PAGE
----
DOMS stands for Delayed Onset Muscle Soreness. Most of us have experienced it from time to time. We smash out a tough workout and think we handled it so well, only to find 24 to 48 hours later that we can barely move. It’s not just that you’ve got sore muscles, but climbing stairs is agony and getting up and down from the toilet seat pure torture.

Delayed Onset Muscle Soreness is muscle pain and stiffness resulting from micro-trauma to muscles caused by strenuous or unfamiliar exercise.

To understand DOMS and muscle soreness we need to understand the process of building, strengthening and toning muscle. When we push our muscles to their limits, we get micro tears in the muscle tissue. An accumulation of lactic acid in our muscles also comes with this. With good nutrition and recovery, the tears repair a little bit bigger, firmer and stronger each time we put the muscle under the same stress. This is what we want: putting the body under stress to elicit a response and change. Enough quality workouts strung together will bring about changes greater than most of us realise.

How to relieve the pain of DOMS

Once Delayed Onset Muscle Soreness has set in, you’re in for an uncomfortable few days. The 24 to 48 hours following your workout are typically the worst (hence the name delayed onset), so if you have sore muscles immediately the day after look out: the worst is yet to come!

To some extent you just have to tough it out, but there are a few things you can do to minimise the effect of DOMS.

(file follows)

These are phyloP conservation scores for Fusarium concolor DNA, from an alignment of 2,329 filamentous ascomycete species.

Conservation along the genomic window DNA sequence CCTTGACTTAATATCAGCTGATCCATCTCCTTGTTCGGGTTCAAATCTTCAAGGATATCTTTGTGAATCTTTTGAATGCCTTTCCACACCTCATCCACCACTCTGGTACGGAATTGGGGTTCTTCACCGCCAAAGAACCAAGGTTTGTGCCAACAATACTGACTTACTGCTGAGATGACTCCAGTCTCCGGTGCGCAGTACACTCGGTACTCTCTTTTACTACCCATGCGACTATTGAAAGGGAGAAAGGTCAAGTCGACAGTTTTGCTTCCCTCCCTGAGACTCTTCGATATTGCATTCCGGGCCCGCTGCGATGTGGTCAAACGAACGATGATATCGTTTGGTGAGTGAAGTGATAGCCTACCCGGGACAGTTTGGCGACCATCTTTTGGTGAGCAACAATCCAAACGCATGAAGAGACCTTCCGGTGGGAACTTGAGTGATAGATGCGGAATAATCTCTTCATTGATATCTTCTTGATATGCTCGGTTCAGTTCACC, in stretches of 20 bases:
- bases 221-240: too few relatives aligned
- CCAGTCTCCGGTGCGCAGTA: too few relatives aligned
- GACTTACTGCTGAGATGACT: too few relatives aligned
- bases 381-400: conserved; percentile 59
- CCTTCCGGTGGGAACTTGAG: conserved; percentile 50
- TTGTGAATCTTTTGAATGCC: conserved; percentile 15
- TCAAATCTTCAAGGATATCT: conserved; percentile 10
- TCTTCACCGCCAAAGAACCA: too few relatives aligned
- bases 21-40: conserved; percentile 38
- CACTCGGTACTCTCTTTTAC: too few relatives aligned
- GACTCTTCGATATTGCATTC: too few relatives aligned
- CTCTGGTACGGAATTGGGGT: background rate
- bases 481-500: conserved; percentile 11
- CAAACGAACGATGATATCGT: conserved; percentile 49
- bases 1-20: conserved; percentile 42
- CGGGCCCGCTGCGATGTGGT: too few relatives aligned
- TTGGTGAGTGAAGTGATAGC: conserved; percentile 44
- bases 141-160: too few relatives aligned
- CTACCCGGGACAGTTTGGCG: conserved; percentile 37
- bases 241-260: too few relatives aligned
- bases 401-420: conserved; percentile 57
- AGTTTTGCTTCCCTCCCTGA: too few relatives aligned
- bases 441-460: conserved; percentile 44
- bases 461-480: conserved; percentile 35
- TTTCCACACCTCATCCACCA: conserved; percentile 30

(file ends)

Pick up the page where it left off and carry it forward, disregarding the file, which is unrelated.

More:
Light active recovery such as walking in soft sand, swimming or cycling has been shown to reduce muscle soreness. Applying ice packs or immersing yourself in cold water can help reduce the inflammation and pain associated with DOMS. A cold bath (or a swim in the sea if you live in Victoria) can help reduce your recovery period. A lot of research is underway into the effects of antioxidants and natural supplements on DOMS. But, before you purge your bank account on supplements, remember that the findings are modest and inconclusive. No matter how tempting, resist the urge to apply heat to the affected area. While it might feel good at the time, lying in a hot bath or applying heat packs is likely to exacerbate DOMS and extend your recovery time.

So, is DOMS a good thing or a bad thing?

Like so many things, I believe it’s a balance. Getting a little bit sore is a good thing. The discomfort that comes with that delayed muscle soreness feeling is the change taking place in your muscles, so it’s a sign that you are putting in a decent effort, and exercising effectively. On the other hand, being so sore that you can barely walk means you’ve probably overdone it. The key is to be patient and gradually increase the intensity and volume of your workouts as you become better conditioned. Find the balance that works for you. If you are not sore at all after your workouts, perhaps it is time to up the ante. Increase your resistance, or work out at a higher intensity to avoid a plateau. But if you are so sore that going to the bathroom becomes an hour-long ordeal, it might be wise to back it off a little. Love, Sam x

Posted by Sam Wood

Father and husband, on a mission to help people move more, eat better and make a positive change to their lives. Sam Wood has over 20 years experience as a personal trainer and is recognised as one of Australia’s leading experts and media commentators in the health & fitness industry. Sam is the founder and personal trainer of 28, Australia’s #1 home fitness and nutrition program, and he's also the proud owner of Australia’s largest personal training studio, The Woodshed, based in Brighton, Melbourne.